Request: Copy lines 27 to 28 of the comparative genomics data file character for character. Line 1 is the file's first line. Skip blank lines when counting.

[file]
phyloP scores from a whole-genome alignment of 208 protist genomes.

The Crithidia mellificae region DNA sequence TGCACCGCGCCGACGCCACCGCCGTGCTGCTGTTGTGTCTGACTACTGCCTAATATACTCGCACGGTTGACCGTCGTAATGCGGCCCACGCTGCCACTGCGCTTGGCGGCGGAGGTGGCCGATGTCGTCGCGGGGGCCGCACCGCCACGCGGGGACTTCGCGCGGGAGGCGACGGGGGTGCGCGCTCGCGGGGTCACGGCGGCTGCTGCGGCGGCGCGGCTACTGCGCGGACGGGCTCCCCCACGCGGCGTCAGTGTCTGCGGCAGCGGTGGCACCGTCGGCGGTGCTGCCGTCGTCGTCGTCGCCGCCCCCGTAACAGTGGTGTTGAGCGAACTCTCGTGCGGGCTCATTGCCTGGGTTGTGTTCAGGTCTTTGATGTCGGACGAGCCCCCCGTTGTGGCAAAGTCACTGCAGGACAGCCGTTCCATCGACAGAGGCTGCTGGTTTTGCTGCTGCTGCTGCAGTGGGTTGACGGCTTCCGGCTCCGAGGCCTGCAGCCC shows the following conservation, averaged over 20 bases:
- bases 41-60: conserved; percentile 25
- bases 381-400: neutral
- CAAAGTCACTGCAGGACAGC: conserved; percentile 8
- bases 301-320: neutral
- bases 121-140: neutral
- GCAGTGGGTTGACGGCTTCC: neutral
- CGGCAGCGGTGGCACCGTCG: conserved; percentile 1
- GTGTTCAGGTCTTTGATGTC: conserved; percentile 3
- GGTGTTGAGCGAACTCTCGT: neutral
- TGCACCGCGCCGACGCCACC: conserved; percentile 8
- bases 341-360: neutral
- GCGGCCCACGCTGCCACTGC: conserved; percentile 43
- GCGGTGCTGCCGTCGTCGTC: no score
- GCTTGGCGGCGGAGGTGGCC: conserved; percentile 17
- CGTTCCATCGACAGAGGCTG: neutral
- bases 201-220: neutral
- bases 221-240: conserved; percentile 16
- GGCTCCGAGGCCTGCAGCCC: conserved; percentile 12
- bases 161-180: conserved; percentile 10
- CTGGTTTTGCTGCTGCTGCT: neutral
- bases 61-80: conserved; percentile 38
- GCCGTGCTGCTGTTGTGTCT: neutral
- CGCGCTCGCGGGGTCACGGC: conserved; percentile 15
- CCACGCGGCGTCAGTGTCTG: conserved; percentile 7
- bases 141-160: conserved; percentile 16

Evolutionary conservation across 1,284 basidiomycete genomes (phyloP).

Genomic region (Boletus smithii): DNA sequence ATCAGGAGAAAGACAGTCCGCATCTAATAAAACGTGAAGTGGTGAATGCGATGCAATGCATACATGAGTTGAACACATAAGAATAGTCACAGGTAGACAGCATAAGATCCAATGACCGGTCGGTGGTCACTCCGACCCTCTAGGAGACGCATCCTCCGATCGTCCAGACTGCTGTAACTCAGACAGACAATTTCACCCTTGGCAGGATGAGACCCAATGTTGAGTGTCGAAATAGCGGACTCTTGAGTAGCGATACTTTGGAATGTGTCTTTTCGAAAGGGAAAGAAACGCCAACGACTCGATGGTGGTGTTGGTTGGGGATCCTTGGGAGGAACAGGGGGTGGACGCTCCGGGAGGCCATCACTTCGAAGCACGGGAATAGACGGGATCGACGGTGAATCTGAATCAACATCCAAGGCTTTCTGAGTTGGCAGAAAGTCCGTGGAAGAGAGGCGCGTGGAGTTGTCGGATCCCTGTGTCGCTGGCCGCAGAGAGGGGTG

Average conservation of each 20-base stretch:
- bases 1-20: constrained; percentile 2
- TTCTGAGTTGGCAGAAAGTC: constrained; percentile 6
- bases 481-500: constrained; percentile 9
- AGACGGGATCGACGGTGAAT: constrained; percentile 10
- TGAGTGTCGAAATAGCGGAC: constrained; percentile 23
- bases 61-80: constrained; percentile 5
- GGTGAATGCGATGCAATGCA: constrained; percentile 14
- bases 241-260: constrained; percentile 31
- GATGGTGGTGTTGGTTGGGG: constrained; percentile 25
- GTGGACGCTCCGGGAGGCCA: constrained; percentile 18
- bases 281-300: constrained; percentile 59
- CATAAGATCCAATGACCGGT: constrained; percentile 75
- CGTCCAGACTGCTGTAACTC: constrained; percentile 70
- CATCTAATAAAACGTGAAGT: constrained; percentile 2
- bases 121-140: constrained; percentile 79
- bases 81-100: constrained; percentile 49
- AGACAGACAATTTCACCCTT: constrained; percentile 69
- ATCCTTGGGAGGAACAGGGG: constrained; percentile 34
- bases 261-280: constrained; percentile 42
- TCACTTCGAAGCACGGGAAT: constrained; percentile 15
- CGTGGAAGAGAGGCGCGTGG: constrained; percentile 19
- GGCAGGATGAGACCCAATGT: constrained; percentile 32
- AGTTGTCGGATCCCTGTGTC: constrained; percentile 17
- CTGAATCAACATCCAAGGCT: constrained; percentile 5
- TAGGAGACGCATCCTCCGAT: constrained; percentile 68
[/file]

- bases 141-160: conserved; percentile 16

Evolutionary conservation across 1,284 basidiomycete genomes (phyloP).